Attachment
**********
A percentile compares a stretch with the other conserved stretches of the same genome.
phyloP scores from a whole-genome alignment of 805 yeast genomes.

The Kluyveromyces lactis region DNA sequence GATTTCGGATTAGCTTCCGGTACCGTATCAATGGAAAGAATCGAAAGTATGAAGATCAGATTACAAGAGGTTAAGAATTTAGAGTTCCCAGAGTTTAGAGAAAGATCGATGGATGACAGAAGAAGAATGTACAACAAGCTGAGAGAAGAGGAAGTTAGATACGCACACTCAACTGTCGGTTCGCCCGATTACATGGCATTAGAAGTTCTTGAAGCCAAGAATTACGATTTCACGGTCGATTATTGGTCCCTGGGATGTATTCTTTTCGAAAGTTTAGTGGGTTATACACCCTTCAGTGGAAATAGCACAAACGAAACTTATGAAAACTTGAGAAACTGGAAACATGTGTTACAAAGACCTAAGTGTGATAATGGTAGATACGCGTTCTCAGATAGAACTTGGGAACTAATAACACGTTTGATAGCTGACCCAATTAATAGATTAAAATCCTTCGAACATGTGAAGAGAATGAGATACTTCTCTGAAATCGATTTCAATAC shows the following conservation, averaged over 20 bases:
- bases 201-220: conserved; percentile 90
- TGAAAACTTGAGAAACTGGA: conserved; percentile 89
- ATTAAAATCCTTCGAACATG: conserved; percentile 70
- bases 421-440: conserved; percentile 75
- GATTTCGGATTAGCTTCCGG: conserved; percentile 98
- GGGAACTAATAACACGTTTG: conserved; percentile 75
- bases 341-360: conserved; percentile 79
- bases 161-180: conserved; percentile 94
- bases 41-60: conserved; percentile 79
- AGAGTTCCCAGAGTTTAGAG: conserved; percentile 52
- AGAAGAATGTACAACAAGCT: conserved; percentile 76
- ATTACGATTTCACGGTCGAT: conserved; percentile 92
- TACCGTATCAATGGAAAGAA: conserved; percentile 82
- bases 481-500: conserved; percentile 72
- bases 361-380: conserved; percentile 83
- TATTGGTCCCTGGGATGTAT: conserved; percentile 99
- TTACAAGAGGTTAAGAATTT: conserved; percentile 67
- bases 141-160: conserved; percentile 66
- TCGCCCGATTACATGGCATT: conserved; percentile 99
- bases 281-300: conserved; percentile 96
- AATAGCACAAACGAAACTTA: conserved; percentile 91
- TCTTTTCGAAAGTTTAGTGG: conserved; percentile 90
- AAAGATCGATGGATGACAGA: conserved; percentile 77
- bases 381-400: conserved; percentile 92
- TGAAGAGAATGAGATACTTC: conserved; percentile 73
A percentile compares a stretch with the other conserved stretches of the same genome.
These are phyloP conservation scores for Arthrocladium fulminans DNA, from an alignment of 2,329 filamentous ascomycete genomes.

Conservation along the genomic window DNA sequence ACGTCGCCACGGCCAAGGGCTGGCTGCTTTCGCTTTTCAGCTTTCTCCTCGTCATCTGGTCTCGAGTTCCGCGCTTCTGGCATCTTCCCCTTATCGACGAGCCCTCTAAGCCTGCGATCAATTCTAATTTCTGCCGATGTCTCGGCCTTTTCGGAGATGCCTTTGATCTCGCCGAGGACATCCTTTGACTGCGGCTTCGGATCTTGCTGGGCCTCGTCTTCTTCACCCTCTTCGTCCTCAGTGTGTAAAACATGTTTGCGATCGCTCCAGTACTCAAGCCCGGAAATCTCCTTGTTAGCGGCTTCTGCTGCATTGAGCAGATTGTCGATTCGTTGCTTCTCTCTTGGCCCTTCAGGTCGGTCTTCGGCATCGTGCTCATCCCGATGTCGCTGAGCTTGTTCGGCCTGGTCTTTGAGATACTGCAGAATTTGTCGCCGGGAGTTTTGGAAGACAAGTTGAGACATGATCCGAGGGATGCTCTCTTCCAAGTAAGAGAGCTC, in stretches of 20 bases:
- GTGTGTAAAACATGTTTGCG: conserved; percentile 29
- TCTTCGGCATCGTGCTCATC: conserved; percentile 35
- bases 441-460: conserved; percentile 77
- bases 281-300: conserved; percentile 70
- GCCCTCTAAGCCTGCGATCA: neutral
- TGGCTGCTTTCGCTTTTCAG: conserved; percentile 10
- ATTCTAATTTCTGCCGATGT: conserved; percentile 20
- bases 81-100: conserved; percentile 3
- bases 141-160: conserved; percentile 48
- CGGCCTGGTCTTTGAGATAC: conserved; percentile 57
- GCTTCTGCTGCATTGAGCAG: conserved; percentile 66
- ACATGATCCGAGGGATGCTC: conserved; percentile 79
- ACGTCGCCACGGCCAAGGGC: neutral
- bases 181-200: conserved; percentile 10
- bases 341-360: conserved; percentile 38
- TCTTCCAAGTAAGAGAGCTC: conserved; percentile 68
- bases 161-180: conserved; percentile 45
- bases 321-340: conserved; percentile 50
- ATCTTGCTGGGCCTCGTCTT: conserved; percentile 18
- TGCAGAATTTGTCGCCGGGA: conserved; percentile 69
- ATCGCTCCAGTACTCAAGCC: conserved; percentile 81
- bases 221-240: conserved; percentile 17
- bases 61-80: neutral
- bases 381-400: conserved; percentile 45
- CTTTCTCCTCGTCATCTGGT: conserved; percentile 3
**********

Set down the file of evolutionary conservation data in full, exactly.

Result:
A percentile compares a stretch with the other conserved stretches of the same genome.
phyloP scores from a whole-genome alignment of 805 yeast genomes.

The Kluyveromyces lactis region DNA sequence GATTTCGGATTAGCTTCCGGTACCGTATCAATGGAAAGAATCGAAAGTATGAAGATCAGATTACAAGAGGTTAAGAATTTAGAGTTCCCAGAGTTTAGAGAAAGATCGATGGATGACAGAAGAAGAATGTACAACAAGCTGAGAGAAGAGGAAGTTAGATACGCACACTCAACTGTCGGTTCGCCCGATTACATGGCATTAGAAGTTCTTGAAGCCAAGAATTACGATTTCACGGTCGATTATTGGTCCCTGGGATGTATTCTTTTCGAAAGTTTAGTGGGTTATACACCCTTCAGTGGAAATAGCACAAACGAAACTTATGAAAACTTGAGAAACTGGAAACATGTGTTACAAAGACCTAAGTGTGATAATGGTAGATACGCGTTCTCAGATAGAACTTGGGAACTAATAACACGTTTGATAGCTGACCCAATTAATAGATTAAAATCCTTCGAACATGTGAAGAGAATGAGATACTTCTCTGAAATCGATTTCAATAC shows the following conservation, averaged over 20 bases:
- bases 201-220: conserved; percentile 90
- TGAAAACTTGAGAAACTGGA: conserved; percentile 89
- ATTAAAATCCTTCGAACATG: conserved; percentile 70
- bases 421-440: conserved; percentile 75
- GATTTCGGATTAGCTTCCGG: conserved; percentile 98
- GGGAACTAATAACACGTTTG: conserved; percentile 75
- bases 341-360: conserved; percentile 79
- bases 161-180: conserved; percentile 94
- bases 41-60: conserved; percentile 79
- AGAGTTCCCAGAGTTTAGAG: conserved; percentile 52
- AGAAGAATGTACAACAAGCT: conserved; percentile 76
- ATTACGATTTCACGGTCGAT: conserved; percentile 92
- TACCGTATCAATGGAAAGAA: conserved; percentile 82
- bases 481-500: conserved; percentile 72
- bases 361-380: conserved; percentile 83
- TATTGGTCCCTGGGATGTAT: conserved; percentile 99
- TTACAAGAGGTTAAGAATTT: conserved; percentile 67
- bases 141-160: conserved; percentile 66
- TCGCCCGATTACATGGCATT: conserved; percentile 99
- bases 281-300: conserved; percentile 96
- AATAGCACAAACGAAACTTA: conserved; percentile 91
- TCTTTTCGAAAGTTTAGTGG: conserved; percentile 90
- AAAGATCGATGGATGACAGA: conserved; percentile 77
- bases 381-400: conserved; percentile 92
- TGAAGAGAATGAGATACTTC: conserved; percentile 73
A percentile compares a stretch with the other conserved stretches of the same genome.
These are phyloP conservation scores for Arthrocladium fulminans DNA, from an alignment of 2,329 filamentous ascomycete genomes.

Conservation along the genomic window DNA sequence ACGTCGCCACGGCCAAGGGCTGGCTGCTTTCGCTTTTCAGCTTTCTCCTCGTCATCTGGTCTCGAGTTCCGCGCTTCTGGCATCTTCCCCTTATCGACGAGCCCTCTAAGCCTGCGATCAATTCTAATTTCTGCCGATGTCTCGGCCTTTTCGGAGATGCCTTTGATCTCGCCGAGGACATCCTTTGACTGCGGCTTCGGATCTTGCTGGGCCTCGTCTTCTTCACCCTCTTCGTCCTCAGTGTGTAAAACATGTTTGCGATCGCTCCAGTACTCAAGCCCGGAAATCTCCTTGTTAGCGGCTTCTGCTGCATTGAGCAGATTGTCGATTCGTTGCTTCTCTCTTGGCCCTTCAGGTCGGTCTTCGGCATCGTGCTCATCCCGATGTCGCTGAGCTTGTTCGGCCTGGTCTTTGAGATACTGCAGAATTTGTCGCCGGGAGTTTTGGAAGACAAGTTGAGACATGATCCGAGGGATGCTCTCTTCCAAGTAAGAGAGCTC, in stretches of 20 bases:
- GTGTGTAAAACATGTTTGCG: conserved; percentile 29
- TCTTCGGCATCGTGCTCATC: conserved; percentile 35
- bases 441-460: conserved; percentile 77
- bases 281-300: conserved; percentile 70
- GCCCTCTAAGCCTGCGATCA: neutral
- TGGCTGCTTTCGCTTTTCAG: conserved; percentile 10
- ATTCTAATTTCTGCCGATGT: conserved; percentile 20
- bases 81-100: conserved; percentile 3
- bases 141-160: conserved; percentile 48
- CGGCCTGGTCTTTGAGATAC: conserved; percentile 57
- GCTTCTGCTGCATTGAGCAG: conserved; percentile 66
- ACATGATCCGAGGGATGCTC: conserved; percentile 79
- ACGTCGCCACGGCCAAGGGC: neutral
- bases 181-200: conserved; percentile 10
- bases 341-360: conserved; percentile 38
- TCTTCCAAGTAAGAGAGCTC: conserved; percentile 68
- bases 161-180: conserved; percentile 45
- bases 321-340: conserved; percentile 50
- ATCTTGCTGGGCCTCGTCTT: conserved; percentile 18
- TGCAGAATTTGTCGCCGGGA: conserved; percentile 69
- ATCGCTCCAGTACTCAAGCC: conserved; percentile 81
- bases 221-240: conserved; percentile 17
- bases 61-80: neutral
- bases 381-400: conserved; percentile 45
- CTTTCTCCTCGTCATCTGGT: conserved; percentile 3